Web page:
Compare any two graphics cards:
GeForce GTX 560 vs Radeon HD 6870
IntroThe GeForce GTX 560 comes with a clock speed of 810 MHz and a GDDR5 memory frequency of 1001 MHz. It also makes use of a 256-bit memory bus, and makes use of a 40 nm design. It is comprised of 336 SPUs, 56 Texture Address Units, and 32 Raster Operation Units.
Compare those specs to the Radeon HD 6870, which has core speeds of 900 MHz on the GPU, and 1050 MHz on the 1024 MB of GDDR5 memory. It features 1120 SPUs along with 56 TAUs and 32 ROPs.
Power Usage and Theoretical Benchmarks
Power Consumption (Max TDP)
As far as performance goes, the Radeon HD 6870 should in theory be a small bit superior to the GeForce GTX 560 overall. (explain)
Texel RateThe Radeon HD 6870 should be a bit (about 11%) better at texture filtering than the GeForce GTX 560. (explain)
Pixel RateIf using a high screen resolution is important to you, then the Radeon HD 6870 is superior to the GeForce GTX 560, not by a very large margin though. (explain)
Please note that the above 'benchmarks' are all just theoretical - the results were calculated based on the card's specifications, and real-world performance may (and probably will) vary at least a bit.
Please note that the price comparisons are based on search keywords - sometimes it might show cards with very similar names that are not exactly the same as the one chosen in the comparison. We do try to filter out the wrong results as best we can, though.
Memory Bandwidth: Bandwidth is the largest amount of data (counted in MB per second) that can be transported over the external memory interface in a second. The number is calculated by multiplying the card's interface width by the speed of its memory. In the case of DDR memory, the result should be multiplied by 2 again. If it uses DDR5, multiply by ANOTHER 2x. The better the memory bandwidth, the better the card will be in general. It especially helps with anti-aliasing, HDR and higher screen resolutions.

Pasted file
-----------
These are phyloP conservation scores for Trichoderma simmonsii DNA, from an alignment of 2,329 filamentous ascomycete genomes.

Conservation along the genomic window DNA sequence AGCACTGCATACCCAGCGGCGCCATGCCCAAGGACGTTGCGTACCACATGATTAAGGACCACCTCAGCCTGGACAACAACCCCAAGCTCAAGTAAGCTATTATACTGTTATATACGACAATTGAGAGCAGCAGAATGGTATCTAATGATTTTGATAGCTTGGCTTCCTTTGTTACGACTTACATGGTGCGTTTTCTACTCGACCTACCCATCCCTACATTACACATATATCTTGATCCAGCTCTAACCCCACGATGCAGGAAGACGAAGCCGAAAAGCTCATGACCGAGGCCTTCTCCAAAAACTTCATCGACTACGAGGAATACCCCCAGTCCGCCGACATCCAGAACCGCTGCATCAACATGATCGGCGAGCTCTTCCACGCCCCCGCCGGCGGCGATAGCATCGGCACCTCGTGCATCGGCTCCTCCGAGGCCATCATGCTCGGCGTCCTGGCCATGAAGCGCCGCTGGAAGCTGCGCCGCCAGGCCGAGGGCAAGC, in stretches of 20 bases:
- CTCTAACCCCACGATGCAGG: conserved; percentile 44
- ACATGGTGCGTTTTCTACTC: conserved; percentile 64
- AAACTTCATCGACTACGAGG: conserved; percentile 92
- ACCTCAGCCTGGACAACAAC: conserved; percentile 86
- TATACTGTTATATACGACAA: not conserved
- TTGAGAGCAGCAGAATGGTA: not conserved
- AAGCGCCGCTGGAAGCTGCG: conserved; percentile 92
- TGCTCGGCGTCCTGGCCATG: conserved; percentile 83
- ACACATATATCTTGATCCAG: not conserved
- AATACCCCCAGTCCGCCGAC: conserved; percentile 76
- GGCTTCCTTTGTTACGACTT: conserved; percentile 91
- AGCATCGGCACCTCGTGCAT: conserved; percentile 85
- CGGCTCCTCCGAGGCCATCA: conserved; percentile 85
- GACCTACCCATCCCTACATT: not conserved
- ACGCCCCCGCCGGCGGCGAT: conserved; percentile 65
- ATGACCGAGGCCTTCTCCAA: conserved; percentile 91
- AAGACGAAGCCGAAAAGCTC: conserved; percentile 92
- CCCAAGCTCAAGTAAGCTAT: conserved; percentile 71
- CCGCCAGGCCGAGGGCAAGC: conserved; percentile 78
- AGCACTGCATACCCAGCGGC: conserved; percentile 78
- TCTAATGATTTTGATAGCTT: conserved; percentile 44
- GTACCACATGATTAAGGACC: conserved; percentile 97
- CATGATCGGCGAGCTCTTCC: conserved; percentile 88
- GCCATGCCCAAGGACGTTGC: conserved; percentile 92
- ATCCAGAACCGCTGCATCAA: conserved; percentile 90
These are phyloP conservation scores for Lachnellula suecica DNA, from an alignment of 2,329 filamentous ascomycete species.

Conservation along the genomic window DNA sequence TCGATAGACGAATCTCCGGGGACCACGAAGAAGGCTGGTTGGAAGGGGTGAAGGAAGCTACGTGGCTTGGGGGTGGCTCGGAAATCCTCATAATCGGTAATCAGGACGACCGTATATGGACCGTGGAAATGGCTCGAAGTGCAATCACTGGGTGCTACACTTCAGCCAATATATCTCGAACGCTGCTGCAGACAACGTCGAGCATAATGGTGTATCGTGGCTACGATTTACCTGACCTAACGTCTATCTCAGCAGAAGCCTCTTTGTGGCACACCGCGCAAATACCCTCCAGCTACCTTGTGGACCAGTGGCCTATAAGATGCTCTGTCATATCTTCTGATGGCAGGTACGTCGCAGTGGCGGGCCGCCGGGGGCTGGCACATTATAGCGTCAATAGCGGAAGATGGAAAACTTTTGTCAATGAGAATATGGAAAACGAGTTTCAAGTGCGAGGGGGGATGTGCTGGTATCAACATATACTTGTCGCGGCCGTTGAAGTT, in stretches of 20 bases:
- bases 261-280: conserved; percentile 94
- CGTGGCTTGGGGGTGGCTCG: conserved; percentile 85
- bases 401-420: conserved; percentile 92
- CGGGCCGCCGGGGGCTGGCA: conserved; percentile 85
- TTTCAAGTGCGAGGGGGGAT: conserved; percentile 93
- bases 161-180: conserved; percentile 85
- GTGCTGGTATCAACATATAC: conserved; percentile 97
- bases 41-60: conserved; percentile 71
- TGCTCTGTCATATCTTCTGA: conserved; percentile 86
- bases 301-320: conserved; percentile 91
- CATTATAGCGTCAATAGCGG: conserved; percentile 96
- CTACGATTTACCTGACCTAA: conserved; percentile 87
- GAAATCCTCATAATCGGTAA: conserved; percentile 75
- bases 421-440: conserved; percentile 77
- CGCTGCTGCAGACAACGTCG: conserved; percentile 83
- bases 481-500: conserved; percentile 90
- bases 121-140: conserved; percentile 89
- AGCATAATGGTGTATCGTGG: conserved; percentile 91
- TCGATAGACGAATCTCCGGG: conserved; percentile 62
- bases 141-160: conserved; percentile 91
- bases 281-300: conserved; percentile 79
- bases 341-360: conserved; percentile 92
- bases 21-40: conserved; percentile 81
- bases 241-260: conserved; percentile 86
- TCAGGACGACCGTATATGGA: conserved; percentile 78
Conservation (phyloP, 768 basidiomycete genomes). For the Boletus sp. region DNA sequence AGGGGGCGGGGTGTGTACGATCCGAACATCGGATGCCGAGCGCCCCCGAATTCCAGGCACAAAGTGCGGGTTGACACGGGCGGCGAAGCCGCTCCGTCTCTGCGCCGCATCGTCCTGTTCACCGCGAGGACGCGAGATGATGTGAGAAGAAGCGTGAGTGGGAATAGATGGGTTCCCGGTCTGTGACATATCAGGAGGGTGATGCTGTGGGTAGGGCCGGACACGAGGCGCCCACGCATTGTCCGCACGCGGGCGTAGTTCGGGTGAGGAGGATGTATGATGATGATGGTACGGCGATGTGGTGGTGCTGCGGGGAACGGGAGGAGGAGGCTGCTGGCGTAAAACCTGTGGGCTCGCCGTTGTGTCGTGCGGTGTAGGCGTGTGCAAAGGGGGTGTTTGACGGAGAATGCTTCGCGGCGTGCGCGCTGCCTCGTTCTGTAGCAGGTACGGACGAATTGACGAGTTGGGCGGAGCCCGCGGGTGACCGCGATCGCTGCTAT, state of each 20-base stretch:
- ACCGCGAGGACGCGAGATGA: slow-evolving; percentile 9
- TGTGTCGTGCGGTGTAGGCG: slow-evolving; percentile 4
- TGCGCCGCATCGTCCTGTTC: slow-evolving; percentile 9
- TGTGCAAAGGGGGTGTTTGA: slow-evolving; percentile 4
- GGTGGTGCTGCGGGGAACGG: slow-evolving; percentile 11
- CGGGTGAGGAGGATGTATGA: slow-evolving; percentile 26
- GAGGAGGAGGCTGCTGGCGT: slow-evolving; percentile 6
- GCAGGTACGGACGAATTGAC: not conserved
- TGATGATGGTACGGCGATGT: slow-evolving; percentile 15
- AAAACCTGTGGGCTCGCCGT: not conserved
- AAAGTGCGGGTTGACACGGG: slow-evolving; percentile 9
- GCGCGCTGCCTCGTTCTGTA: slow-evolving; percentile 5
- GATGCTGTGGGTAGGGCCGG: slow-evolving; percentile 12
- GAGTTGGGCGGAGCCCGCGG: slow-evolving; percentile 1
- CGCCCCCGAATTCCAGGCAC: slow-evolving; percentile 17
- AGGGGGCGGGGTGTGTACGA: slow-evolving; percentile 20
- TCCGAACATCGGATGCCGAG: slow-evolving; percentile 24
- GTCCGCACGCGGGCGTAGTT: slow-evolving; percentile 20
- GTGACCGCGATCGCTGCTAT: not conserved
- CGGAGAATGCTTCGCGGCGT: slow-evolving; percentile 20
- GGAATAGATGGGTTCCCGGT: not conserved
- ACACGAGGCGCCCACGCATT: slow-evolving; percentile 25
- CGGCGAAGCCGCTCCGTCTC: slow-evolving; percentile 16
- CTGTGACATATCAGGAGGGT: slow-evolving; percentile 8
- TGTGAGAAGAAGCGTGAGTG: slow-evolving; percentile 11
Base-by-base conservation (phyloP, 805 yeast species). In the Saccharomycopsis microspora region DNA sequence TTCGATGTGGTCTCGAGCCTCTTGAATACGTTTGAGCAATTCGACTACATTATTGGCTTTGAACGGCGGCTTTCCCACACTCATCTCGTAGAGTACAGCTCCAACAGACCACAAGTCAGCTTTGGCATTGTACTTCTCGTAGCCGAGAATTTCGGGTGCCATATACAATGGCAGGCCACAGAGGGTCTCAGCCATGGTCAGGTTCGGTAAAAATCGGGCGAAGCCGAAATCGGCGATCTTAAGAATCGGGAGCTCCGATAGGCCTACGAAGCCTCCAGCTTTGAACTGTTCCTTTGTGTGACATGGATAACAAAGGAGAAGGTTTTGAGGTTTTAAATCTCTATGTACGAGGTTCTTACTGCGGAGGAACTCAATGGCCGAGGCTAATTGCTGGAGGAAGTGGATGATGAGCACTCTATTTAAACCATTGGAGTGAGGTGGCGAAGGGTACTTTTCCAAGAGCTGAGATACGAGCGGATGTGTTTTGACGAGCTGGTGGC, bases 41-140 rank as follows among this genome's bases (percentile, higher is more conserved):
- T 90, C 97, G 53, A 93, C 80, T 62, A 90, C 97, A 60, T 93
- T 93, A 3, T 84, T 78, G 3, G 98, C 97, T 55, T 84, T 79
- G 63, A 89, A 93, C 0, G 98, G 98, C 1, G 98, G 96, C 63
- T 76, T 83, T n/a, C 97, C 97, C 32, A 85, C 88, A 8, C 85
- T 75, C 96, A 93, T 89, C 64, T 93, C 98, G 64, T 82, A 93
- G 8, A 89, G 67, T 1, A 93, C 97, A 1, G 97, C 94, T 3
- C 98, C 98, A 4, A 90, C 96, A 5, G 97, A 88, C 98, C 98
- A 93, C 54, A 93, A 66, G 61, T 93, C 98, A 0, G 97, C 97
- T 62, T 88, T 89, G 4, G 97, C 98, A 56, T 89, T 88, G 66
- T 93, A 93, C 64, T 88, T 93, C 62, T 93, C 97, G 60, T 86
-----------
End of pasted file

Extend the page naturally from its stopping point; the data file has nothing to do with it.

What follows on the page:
Texel Rate: Texel rate is the maximum texture map elements (texels) that can be applied in one second. This number is worked out by multiplying the total texture units of the card by the core clock speed of the chip. The higher this number, the better the card will be at handling texture filtering (anisotropic filtering - AF). It is measured in millions of texels applied in one second.
Pixel Rate: Pixel rate is the maximum amount of pixels the video card could possibly write to the local memory in a second - measured in millions of pixels per second. The figure is calculated by multiplying the amount of Render Output Units by the clock speed of the card. ROPs (Raster Operations Pipelines - also called Render Output Units) are responsible for filling the screen with pixels (the image). The actual pixel rate also depends on quite a few other factors, especially the memory bandwidth - the lower the bandwidth is, the lower the ability to get to the max fill rate.